9th Conference European Sociological Association

RN01 Ageing in Europe

2009-09-05 09:00:00 2009-09-05 10:30:00 Saturday, 5 September 09:00 - 10:30 Political Aspects of Ageing Building II, C5.08

Comparative Patterns of Commitment: Old Age Interest Groups and their Members in the Swiss Welfare State

Many searchers have shown that the number of Old Age Interest groups has strongly increased in Western countries over the last 30 years (Pratt, 1993 ; Charpentier & Queniart, 2007). This increase is perceived sometimes positively, sometimes negatively, but is rarely structured with an analysis of the values or of the goals carried out by the members of such organizations. Searchers (Day, 1998; Binstock, 1997) give us in particular little information on the reasons why the elderly decide to get involved. In this paper we would like to question the diversity of the "types" or "reasons" of commitment that we can find in such organizations and therefore offer some elements to understand the "form" or the "direction" that these organizations take.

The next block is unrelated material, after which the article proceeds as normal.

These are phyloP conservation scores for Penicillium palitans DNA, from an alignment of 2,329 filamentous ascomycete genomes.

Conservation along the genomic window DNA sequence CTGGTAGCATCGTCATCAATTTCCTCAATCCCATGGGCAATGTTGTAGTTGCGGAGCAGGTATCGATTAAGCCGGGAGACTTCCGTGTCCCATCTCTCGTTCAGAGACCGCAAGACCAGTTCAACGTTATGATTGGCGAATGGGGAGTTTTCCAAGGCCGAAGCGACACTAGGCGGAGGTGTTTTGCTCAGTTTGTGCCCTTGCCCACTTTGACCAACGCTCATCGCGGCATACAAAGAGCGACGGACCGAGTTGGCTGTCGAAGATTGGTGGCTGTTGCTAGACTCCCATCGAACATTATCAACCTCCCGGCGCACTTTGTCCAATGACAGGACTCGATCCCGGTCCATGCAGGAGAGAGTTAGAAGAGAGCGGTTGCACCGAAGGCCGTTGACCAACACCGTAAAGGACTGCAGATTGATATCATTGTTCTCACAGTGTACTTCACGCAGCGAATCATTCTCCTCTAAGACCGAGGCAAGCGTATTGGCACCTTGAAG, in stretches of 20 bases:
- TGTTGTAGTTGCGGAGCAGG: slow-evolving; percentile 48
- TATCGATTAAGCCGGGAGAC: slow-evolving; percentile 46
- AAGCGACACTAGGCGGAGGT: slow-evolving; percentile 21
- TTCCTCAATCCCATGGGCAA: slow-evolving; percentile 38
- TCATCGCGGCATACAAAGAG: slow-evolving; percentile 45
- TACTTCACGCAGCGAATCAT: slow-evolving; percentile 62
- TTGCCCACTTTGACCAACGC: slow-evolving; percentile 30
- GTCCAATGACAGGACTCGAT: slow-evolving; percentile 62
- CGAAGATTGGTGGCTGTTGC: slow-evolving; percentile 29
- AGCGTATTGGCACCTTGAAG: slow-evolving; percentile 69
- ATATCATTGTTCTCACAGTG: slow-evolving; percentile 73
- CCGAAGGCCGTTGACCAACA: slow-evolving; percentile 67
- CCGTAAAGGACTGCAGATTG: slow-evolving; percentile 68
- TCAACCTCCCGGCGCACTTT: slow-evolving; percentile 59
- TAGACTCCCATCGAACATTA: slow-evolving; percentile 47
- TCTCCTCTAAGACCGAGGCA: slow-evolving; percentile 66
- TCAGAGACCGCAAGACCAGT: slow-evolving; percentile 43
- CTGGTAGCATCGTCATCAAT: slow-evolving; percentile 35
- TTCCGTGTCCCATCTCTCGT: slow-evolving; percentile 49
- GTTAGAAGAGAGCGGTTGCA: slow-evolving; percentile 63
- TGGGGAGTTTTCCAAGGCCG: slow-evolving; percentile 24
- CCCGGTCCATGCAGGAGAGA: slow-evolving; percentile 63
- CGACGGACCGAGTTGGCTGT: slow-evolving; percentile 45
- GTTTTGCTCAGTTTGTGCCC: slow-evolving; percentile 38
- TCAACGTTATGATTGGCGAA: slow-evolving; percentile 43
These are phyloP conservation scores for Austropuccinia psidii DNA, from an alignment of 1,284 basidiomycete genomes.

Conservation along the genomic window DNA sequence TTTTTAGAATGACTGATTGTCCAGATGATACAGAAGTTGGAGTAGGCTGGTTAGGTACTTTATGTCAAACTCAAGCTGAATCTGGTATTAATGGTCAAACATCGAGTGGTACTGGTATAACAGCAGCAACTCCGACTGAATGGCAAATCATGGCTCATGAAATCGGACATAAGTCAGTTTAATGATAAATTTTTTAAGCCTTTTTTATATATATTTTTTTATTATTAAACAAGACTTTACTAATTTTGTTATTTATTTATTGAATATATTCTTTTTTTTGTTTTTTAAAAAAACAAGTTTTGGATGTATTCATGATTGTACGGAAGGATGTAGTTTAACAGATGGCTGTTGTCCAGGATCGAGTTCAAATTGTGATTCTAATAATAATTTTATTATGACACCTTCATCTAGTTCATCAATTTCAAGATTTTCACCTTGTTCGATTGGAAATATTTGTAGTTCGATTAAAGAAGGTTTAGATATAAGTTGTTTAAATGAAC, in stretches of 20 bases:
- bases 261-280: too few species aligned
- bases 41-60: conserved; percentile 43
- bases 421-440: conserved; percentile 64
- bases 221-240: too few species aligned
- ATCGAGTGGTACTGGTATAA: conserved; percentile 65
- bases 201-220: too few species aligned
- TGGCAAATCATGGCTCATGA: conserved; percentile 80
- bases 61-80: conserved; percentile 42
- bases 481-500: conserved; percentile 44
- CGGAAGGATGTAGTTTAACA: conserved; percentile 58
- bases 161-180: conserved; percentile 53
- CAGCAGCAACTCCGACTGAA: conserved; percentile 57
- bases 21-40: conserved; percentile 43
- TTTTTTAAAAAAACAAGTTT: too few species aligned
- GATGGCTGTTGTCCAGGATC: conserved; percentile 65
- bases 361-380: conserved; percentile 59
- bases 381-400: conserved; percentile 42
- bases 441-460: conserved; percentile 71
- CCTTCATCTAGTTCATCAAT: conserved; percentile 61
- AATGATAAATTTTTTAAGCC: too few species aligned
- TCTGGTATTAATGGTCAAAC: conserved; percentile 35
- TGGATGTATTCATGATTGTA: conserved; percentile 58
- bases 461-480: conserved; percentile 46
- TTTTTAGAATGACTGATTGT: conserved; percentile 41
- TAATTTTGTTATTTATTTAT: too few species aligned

The possibility of the commitment of elderly persons in Old Age Interest Groups can be in connection with several determining elements: the associative or militant offer available for the elderly, the public image of the groups, which is always variable, and the social characteristics and careers of the members (Fillieule, 2001). Analyzing biographical interviews carried out with members of the main Old Age Interest Groups in Switzerland has enabled us to study how members become involved in these organizations, what place this involvement occupies in their life, what kind of activity they pursue there and finally what connections can be made between their social characteristics and the role they can play in these organizations (Gerth & Mills, 1954). Our paper will show that these organizations are less a place where the strict concerns of the pensioners are defended than places where the people who where involved in different types of organizations during their life can carry on their life-long struggles. Similarly the choice of the "modus operandi" by the Old Age Interest groups is less strictly structured by the present situation of the elderly than by their experiences in other social organizations. Thus new types of explanations can be given to the emergence and the positioning of the Old Age Interest groups.